Rio E; Kidgell D; Moseley GL; Cook J. Institution Rio, E. Department of Physiotherapy, School of Primary Health Care, Mo nash University, Melbourne, Australia. Rio, E. The Australian Centre for Research into Injury in Sport and its Prevention, Melbourne, Australia. Kidgell, D. Department of Rehabilitation, Nutrition and Sport, School of Allied Health, La Trobe University, Melbourne, Australia. Moseley, G L. Sansom Institute for Health Research, University of South Australia & PainAdelaide, Adelaide, Australia. Cook, J. Department of Physiotherapy, School of Primary Health Care, Monash University, Melbourne, Australia. Cook, J. The Australian Centre for Research into Injury in Sport and its Prevention, Melbourne, Australia. Title Elevated corticospinal excitability in patellar tendinopathy compared with other anterior knee pain or no pain.
Scandinavian Journal of Medicine & Science in Sports. 26(9):1072-9, 20 16 Sep.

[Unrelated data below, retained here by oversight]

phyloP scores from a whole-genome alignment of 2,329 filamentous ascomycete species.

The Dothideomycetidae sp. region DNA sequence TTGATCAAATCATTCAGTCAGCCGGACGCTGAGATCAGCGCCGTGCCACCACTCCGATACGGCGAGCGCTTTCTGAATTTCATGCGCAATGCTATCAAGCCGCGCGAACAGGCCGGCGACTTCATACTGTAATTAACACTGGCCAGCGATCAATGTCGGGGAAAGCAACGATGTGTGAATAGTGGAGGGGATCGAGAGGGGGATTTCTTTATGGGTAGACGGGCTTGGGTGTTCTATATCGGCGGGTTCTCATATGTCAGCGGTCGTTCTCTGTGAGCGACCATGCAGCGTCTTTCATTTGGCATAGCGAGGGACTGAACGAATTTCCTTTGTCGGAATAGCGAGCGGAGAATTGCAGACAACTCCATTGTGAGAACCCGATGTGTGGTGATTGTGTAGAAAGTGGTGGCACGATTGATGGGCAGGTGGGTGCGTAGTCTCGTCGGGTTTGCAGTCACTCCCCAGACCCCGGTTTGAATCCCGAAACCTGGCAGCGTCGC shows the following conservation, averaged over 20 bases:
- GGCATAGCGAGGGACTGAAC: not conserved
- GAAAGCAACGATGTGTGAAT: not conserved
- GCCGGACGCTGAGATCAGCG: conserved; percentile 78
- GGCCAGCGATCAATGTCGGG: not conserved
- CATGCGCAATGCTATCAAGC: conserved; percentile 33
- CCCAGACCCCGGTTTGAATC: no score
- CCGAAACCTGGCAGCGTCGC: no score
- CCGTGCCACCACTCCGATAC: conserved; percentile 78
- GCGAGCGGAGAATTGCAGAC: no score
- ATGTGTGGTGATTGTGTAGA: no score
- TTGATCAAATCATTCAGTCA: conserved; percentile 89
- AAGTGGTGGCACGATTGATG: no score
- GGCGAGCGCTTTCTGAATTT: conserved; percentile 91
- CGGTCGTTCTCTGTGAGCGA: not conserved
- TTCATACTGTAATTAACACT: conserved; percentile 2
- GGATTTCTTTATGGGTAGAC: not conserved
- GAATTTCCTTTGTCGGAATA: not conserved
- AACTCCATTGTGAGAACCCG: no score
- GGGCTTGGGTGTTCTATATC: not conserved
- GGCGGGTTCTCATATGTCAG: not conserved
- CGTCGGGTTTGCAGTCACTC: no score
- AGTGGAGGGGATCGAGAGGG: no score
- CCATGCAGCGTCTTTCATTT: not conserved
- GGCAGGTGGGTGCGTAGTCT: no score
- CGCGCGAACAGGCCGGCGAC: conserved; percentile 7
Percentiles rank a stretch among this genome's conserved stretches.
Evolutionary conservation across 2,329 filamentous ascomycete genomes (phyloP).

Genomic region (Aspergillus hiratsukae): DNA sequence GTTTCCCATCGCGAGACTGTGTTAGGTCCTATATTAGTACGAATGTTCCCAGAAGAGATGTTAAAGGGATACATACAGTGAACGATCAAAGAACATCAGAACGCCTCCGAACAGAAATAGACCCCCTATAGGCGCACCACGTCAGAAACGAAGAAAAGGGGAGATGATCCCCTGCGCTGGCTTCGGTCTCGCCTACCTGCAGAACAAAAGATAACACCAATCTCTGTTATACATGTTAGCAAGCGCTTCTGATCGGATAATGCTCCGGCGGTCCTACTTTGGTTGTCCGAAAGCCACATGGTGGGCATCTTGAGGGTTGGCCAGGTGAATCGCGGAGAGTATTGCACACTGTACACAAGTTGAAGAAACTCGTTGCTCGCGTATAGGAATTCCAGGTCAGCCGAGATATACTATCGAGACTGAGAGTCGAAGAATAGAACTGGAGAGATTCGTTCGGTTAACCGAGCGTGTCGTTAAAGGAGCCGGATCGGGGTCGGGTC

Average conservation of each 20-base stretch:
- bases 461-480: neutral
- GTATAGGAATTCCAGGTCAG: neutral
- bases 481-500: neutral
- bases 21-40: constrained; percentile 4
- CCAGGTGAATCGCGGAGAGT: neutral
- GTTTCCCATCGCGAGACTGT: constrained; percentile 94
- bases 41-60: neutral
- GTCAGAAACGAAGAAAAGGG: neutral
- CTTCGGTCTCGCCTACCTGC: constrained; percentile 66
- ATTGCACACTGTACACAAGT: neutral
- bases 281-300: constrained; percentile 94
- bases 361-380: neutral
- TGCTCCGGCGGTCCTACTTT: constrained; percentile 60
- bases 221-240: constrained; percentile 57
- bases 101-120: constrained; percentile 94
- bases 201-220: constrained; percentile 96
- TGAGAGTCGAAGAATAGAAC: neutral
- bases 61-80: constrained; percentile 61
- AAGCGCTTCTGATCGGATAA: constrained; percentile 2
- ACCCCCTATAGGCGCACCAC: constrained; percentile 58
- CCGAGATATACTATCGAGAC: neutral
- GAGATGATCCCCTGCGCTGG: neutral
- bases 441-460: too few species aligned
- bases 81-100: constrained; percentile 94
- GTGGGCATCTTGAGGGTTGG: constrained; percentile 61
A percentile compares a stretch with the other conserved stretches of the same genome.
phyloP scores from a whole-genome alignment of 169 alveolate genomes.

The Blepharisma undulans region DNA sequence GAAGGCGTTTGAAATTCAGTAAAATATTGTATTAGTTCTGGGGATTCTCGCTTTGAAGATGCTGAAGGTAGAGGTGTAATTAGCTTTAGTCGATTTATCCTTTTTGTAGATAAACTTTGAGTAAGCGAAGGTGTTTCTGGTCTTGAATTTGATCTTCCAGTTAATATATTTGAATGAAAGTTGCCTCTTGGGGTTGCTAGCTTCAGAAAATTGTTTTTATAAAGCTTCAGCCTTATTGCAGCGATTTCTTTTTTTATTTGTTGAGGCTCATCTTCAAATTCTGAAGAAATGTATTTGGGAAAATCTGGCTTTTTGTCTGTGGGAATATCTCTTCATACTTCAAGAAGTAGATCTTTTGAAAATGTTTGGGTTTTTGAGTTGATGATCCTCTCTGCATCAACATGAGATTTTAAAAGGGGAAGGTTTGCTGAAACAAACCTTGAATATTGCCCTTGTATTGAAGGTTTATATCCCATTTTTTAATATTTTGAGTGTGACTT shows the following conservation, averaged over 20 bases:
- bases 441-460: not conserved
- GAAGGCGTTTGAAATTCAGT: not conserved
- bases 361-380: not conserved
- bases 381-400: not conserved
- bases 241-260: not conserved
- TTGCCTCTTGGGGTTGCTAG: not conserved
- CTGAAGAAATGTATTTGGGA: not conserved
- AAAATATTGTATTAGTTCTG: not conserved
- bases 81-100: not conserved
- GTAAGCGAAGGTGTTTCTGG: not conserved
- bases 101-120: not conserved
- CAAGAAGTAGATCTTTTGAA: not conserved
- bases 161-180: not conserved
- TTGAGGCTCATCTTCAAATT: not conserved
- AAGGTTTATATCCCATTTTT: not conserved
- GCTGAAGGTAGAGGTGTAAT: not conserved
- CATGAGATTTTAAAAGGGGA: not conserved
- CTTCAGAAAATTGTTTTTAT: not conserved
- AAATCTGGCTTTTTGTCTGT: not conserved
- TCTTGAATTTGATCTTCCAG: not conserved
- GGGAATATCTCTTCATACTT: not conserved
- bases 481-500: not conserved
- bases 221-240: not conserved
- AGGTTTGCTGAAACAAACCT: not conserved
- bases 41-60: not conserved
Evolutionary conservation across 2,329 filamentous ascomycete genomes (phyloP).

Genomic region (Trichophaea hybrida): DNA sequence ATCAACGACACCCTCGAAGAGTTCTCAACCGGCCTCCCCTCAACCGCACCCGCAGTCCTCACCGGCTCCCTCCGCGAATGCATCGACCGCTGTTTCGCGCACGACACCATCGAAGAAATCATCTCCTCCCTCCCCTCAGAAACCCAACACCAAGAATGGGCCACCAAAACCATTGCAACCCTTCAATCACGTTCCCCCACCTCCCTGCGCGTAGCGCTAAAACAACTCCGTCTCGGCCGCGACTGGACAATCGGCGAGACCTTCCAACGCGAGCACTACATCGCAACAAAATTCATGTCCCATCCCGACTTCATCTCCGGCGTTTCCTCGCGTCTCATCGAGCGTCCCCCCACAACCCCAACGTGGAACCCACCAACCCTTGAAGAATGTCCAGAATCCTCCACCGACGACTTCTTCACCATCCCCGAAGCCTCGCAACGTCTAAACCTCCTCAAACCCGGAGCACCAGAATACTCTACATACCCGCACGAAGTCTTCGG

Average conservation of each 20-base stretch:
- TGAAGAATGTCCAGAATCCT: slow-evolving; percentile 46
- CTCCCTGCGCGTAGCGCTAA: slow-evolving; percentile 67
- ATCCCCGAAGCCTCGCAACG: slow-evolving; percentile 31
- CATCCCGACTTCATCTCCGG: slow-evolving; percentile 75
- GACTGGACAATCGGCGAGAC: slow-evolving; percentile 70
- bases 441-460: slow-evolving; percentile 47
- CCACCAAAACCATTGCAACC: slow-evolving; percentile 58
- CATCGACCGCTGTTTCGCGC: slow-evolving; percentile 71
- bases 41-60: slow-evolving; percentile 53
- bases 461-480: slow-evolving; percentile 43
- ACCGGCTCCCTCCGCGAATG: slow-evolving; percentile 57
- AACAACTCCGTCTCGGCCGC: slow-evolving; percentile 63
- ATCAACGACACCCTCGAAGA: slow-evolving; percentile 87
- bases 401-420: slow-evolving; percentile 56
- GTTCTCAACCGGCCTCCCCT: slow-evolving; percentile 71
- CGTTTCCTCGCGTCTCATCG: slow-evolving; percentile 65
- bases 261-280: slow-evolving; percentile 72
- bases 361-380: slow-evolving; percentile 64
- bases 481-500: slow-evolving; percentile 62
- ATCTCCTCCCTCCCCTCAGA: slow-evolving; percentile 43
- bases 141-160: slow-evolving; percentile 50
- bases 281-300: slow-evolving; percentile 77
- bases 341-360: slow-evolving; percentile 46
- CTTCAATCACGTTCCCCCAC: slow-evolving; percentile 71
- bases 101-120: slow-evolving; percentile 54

Anterior knee pain (AKP) is a frequent clinical presentation in jumping athletes and may be aggravated by sustained sitting, stair use, and loading of the quadriceps. Corticospinal activation of the quadriceps in athletes with AKP has not yet been investigated, but is important in guiding efficacious treatment. This cross-sectional study assessed corticospinal excitability (CSE) of the quadriceps in jumping athlet es using transcranial magnetic stimulation (TMS). Groups consisted of Contro l (no knee pain); patellar tendinopathy (PT) [localized inferior pole pain on single-leg decline squat (SLDS)]; and other AKP (nonlocalized pain around the patella). SLDS (numerical score of pain 0-10), Victorian Institute of Sport Assessment Patellar tendon (VISA-P), maximal voluntary isometric contraction (MVIC), active motor threshold (AMT), CSE, and Mmax were tested. Twenty nine athletes participated; control n=8, PT n=11, A KP n=10. There were no group differences in age (P=0.23), body mass ind ex (P=0.16), MVIC (P=0.38) or weekly activity (P=0.22). PT had elevated CSE compared with controls and other AKP (P<0.001), but no differences were detected between AKP and controls (P=0.47). CSE appears to be greater in PT than controls and other AKP. An improved understanding of the corticospinal responses in different sources of knee pain may direct better treatment approaches.
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